Remind me who, even among opponents and critics of the Bush administration's invasion of Iraq, ever imagined that the decision to take out Saddam Hussein's regime and occupy the country would lead to a terror caliphate in significant parts of Iraq and Syria that would conquer social media and spread like wildfire.
It was no surprise on Friday in Manhattan federal court when convicted Osama bin Laden lieutenant Khaled al-Fawwaz received a life sentence for terrorism. U.S. District Judge Lewis Kaplan had done this twice before.
The idea that we were now in an eternal "wartime" became part of the post-9/11 atmosphere. At the same time, George W. Bush famously called on Americans to act as if everything were normal -- to spend, vacation, and visit Disney World.
It's almost a year since a US-led coalition launched air strikes and increased support of Iraqi and Kurdish military forces in a bid to degrade and destroy the self-styled Islamic State; yet the jihadist group that has conquered a swath of Syria and Iraq has demonstrated resilience despite suffering significant losses.
Department of Homeland Security Secretary Jeh Johnson testified before Congress last week about his proposed three billion dollar increase to DHS funding for the next fiscal year.
Leon Trotsky once said: "you may not be interested in war, but war is interested in you." Unfortunately, that is true for the two innocent hostages -- one American, one Italian -- that were killed accidentally in a January 2015 CIA drone strike near the Pakistan-Afghanistan border.
As the war on terror nears its 14th anniversary -- a war we seem to be losing, given jihadist advances in Iraq, Syria, and Yemen -- the U.S. sticks stolidly to its strategy of "high-value targeting," our preferred euphemism for assassination.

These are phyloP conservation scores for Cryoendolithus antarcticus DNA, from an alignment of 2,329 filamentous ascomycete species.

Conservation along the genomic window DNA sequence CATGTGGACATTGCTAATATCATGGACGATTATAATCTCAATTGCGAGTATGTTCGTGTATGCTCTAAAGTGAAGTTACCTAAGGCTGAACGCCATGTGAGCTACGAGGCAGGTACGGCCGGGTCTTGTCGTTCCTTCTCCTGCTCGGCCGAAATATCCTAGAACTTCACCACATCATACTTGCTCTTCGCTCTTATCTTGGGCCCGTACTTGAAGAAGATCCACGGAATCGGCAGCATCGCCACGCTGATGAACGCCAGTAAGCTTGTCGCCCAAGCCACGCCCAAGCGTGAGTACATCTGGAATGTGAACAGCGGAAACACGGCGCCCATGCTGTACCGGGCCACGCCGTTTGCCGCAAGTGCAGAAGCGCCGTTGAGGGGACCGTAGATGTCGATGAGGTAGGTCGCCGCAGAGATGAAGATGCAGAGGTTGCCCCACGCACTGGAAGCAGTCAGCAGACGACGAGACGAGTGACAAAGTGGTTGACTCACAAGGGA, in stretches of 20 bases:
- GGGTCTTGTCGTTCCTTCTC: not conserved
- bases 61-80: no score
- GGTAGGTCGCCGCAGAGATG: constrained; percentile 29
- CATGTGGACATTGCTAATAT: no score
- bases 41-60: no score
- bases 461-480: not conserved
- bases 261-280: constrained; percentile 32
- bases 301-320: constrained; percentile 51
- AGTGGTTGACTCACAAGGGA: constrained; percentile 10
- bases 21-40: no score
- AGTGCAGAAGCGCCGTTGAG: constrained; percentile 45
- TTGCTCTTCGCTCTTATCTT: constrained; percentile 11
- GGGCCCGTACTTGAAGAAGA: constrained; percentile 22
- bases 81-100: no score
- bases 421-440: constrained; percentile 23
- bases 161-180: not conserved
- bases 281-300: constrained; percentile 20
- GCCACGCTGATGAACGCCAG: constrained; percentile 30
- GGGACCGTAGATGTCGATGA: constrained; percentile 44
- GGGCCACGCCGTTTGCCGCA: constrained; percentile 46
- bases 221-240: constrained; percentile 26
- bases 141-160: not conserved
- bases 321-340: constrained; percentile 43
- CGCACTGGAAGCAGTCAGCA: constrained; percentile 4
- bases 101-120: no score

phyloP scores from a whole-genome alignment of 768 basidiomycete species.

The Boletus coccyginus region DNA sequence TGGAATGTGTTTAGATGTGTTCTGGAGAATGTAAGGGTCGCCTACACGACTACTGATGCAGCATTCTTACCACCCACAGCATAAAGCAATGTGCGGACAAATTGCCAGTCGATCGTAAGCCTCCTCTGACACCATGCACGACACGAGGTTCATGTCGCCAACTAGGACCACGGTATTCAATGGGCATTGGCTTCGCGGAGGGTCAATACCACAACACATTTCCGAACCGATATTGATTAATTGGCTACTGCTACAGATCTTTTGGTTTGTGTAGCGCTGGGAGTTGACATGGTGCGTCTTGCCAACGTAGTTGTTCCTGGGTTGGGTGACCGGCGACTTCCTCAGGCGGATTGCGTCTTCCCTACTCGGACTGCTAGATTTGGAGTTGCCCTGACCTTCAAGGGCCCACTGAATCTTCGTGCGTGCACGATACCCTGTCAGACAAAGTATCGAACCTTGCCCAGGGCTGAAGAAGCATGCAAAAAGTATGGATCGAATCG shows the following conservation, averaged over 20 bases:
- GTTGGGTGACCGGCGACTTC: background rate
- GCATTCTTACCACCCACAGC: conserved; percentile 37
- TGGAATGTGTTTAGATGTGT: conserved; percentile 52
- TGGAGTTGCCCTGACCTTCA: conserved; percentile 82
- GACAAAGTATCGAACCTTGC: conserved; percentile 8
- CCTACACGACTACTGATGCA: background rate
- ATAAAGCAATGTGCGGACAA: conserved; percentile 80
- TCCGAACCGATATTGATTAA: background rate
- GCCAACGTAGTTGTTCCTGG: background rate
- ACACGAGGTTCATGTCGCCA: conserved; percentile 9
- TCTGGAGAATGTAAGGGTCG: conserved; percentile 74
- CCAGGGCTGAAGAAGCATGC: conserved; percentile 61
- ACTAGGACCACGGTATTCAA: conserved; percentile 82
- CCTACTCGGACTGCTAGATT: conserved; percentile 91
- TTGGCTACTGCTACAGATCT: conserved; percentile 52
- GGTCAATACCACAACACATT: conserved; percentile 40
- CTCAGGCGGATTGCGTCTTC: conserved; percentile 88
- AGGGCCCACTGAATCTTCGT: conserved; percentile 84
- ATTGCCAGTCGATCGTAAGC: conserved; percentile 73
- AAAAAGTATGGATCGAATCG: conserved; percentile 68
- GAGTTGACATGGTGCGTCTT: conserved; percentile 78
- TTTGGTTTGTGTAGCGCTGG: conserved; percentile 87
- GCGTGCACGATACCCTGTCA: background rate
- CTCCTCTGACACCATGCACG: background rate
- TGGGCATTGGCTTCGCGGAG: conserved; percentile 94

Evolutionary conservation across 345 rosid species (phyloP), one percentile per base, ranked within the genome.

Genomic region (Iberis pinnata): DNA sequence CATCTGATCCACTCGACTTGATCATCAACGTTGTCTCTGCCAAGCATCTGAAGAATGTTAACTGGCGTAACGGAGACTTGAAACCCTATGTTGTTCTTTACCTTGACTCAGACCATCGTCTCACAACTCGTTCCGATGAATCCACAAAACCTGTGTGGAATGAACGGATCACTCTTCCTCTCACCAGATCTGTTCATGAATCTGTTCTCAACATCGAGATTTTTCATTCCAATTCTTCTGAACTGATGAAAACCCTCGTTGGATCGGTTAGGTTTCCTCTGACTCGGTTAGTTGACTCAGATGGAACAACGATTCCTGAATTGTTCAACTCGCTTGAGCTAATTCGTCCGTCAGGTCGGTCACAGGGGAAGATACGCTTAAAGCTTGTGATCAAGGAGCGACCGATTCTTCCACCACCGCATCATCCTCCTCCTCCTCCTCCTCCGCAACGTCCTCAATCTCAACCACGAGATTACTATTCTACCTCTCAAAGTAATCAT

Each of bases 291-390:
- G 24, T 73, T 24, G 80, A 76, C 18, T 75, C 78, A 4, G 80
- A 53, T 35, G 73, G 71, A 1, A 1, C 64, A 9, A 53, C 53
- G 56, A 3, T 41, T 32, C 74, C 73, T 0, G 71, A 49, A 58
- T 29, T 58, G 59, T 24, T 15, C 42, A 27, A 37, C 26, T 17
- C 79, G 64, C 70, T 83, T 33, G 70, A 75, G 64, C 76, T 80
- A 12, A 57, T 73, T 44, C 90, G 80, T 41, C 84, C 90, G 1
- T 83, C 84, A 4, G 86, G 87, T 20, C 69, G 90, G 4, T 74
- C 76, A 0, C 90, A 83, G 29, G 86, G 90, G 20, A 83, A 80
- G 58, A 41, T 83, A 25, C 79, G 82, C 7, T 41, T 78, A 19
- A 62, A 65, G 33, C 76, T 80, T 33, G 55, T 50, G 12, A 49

Founders of many modern states, including stalwarts of anti-terrorism like Israel and allies in the war on terror like the Kurds, achieved goals with political violence that killed innocent people and would be classified today as terrorism.
The Middle East tends to be the first answer that comes to mind when we think of where the U.S. sends its young men and women who enlist. However by the end of 2014, only one middle eastern country made the cut for top five countries with active U.S. military personnel.
Fordham University's award of an honorary degree to John Brennan, an unapologetic advocate of torture, is a scandal for Christians, a dark moment in the university's history, and a betrayal of its Catholic commitment to human dignity.
I kneel in a sort of gasping awe as I read the words of the Kellogg-Briand Pact, a treaty signed in 1928 - by the United States, France, Germany, Great Britain, Japan and ultimately by every country that then existed. The treaty... outlaws war.
There are social, political and economic factors at work, which motivate men and women to join the ranks of terrorist groups.
The lofty expectations set by ISIS are not being met and some reports suggest citizens feel the situation now is worse than previous years of "international sanctions, poverty and injustice". This is eroding the economic legitimacy of ISIS as a governing state.
Most plans offered today to counter and combat this group focus exclusively on military or geopolitical solutions. While important, these plans lack a key understanding of the branding, digital marketing and start-up mentality that facilitated the spread of ISIS's influence across the globe.
There are strong arguments making the case for the persistence (and indeed the intensification) of U.S. airstrikes against ISIS targets. But equally there are strong arguments, less frequently heard perhaps, for why the United States should not continue, and should certainly not intensify, those airstrikes.